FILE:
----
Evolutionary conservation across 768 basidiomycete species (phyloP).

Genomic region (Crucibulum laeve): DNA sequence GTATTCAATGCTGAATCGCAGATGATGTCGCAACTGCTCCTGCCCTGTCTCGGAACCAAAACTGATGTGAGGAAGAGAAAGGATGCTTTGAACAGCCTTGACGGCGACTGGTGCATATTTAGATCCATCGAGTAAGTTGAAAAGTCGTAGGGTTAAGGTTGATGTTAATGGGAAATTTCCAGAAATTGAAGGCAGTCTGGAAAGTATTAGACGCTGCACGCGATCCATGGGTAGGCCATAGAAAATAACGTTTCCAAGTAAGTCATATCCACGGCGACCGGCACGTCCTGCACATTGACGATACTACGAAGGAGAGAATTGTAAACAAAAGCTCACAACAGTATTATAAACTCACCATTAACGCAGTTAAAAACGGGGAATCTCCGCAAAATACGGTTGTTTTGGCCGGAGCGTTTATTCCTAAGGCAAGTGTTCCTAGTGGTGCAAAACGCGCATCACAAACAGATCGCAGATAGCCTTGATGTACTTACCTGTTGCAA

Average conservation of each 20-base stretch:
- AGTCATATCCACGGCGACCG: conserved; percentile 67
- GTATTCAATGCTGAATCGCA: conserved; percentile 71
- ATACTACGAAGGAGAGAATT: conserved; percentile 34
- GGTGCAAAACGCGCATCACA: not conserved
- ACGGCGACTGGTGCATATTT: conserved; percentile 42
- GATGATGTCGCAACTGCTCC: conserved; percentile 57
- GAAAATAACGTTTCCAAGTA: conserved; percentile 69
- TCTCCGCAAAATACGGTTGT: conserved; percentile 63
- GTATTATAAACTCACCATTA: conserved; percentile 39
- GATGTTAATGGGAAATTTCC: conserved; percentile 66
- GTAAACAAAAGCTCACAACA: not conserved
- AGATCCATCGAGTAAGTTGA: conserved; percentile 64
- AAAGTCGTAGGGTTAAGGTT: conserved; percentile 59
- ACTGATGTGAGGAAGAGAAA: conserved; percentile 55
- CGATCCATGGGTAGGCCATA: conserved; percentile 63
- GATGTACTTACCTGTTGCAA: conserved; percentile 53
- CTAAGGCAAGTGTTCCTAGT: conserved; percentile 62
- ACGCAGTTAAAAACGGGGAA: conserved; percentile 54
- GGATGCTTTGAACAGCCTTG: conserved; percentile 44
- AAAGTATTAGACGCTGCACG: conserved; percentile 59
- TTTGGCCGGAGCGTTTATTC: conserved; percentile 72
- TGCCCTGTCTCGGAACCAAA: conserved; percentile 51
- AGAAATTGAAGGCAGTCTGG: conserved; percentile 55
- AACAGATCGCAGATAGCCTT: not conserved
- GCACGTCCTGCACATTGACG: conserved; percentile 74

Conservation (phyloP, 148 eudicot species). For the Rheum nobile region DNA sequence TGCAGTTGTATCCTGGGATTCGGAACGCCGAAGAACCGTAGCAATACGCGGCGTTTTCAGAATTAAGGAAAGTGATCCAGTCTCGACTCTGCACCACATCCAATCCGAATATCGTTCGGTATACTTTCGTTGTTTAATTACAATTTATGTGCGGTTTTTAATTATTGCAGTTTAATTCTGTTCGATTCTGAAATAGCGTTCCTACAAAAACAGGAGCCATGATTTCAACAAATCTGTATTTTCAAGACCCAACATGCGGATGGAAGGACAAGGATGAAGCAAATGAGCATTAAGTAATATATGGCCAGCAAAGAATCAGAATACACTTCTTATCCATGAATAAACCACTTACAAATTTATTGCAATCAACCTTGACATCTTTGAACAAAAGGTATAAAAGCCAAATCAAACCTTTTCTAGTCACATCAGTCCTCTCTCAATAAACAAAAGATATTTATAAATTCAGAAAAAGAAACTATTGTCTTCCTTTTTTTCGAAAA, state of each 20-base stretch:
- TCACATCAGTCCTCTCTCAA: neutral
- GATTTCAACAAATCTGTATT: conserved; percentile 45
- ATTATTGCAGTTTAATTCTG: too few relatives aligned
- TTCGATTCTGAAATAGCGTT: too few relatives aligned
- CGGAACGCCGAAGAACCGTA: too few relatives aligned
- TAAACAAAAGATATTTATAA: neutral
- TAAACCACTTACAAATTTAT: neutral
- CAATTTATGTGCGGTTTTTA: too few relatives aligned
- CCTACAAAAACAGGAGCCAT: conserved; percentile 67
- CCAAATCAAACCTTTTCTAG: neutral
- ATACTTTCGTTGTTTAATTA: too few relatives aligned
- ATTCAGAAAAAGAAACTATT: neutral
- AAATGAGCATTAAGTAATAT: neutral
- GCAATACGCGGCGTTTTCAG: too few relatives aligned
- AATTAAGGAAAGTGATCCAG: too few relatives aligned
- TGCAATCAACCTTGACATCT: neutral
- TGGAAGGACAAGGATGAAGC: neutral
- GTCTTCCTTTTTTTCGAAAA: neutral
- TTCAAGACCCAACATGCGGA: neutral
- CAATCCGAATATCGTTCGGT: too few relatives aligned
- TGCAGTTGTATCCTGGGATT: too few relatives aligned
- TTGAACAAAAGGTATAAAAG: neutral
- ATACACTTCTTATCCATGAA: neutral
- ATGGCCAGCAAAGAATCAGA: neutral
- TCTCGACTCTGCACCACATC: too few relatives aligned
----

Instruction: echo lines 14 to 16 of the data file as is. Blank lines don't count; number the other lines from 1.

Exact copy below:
- GTAAACAAAAGCTCACAACA: not conserved
- AGATCCATCGAGTAAGTTGA: conserved; percentile 64
- AAAGTCGTAGGGTTAAGGTT: conserved; percentile 59